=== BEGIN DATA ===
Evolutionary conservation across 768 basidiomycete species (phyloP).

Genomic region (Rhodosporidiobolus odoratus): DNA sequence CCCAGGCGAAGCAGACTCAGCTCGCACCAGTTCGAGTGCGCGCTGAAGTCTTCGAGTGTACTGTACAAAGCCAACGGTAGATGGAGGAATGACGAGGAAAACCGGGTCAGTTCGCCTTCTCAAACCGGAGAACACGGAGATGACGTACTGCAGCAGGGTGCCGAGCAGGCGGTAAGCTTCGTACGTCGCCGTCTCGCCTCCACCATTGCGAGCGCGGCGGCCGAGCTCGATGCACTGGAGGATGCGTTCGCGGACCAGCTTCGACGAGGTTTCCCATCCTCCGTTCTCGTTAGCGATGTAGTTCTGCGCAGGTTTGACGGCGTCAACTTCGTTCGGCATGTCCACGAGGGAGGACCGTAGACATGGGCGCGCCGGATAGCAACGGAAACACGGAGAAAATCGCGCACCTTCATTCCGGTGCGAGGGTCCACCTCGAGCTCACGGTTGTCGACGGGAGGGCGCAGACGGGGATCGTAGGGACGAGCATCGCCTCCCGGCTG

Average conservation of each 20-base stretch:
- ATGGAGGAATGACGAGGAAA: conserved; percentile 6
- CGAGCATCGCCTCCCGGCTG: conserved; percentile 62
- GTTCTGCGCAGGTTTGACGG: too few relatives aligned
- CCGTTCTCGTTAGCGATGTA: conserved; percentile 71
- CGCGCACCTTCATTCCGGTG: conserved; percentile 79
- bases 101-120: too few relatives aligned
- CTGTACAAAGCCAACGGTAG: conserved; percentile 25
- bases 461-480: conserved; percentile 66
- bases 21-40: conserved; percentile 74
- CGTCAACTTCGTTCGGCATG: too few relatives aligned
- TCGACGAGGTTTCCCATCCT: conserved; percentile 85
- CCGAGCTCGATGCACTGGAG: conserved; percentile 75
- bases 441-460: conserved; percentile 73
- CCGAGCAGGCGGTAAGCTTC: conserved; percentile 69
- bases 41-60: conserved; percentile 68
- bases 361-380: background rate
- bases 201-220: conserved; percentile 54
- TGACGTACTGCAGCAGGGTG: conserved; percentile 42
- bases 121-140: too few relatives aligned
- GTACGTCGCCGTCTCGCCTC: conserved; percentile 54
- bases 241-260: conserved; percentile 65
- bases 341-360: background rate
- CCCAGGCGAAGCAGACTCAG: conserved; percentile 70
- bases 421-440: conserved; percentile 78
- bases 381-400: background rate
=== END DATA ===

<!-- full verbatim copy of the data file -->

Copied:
Evolutionary conservation across 768 basidiomycete species (phyloP).

Genomic region (Rhodosporidiobolus odoratus): DNA sequence CCCAGGCGAAGCAGACTCAGCTCGCACCAGTTCGAGTGCGCGCTGAAGTCTTCGAGTGTACTGTACAAAGCCAACGGTAGATGGAGGAATGACGAGGAAAACCGGGTCAGTTCGCCTTCTCAAACCGGAGAACACGGAGATGACGTACTGCAGCAGGGTGCCGAGCAGGCGGTAAGCTTCGTACGTCGCCGTCTCGCCTCCACCATTGCGAGCGCGGCGGCCGAGCTCGATGCACTGGAGGATGCGTTCGCGGACCAGCTTCGACGAGGTTTCCCATCCTCCGTTCTCGTTAGCGATGTAGTTCTGCGCAGGTTTGACGGCGTCAACTTCGTTCGGCATGTCCACGAGGGAGGACCGTAGACATGGGCGCGCCGGATAGCAACGGAAACACGGAGAAAATCGCGCACCTTCATTCCGGTGCGAGGGTCCACCTCGAGCTCACGGTTGTCGACGGGAGGGCGCAGACGGGGATCGTAGGGACGAGCATCGCCTCCCGGCTG

Average conservation of each 20-base stretch:
- ATGGAGGAATGACGAGGAAA: conserved; percentile 6
- CGAGCATCGCCTCCCGGCTG: conserved; percentile 62
- GTTCTGCGCAGGTTTGACGG: too few relatives aligned
- CCGTTCTCGTTAGCGATGTA: conserved; percentile 71
- CGCGCACCTTCATTCCGGTG: conserved; percentile 79
- bases 101-120: too few relatives aligned
- CTGTACAAAGCCAACGGTAG: conserved; percentile 25
- bases 461-480: conserved; percentile 66
- bases 21-40: conserved; percentile 74
- CGTCAACTTCGTTCGGCATG: too few relatives aligned
- TCGACGAGGTTTCCCATCCT: conserved; percentile 85
- CCGAGCTCGATGCACTGGAG: conserved; percentile 75
- bases 441-460: conserved; percentile 73
- CCGAGCAGGCGGTAAGCTTC: conserved; percentile 69
- bases 41-60: conserved; percentile 68
- bases 361-380: background rate
- bases 201-220: conserved; percentile 54
- TGACGTACTGCAGCAGGGTG: conserved; percentile 42
- bases 121-140: too few relatives aligned
- GTACGTCGCCGTCTCGCCTC: conserved; percentile 54
- bases 241-260: conserved; percentile 65
- bases 341-360: background rate
- CCCAGGCGAAGCAGACTCAG: conserved; percentile 70
- bases 421-440: conserved; percentile 78
- bases 381-400: background rate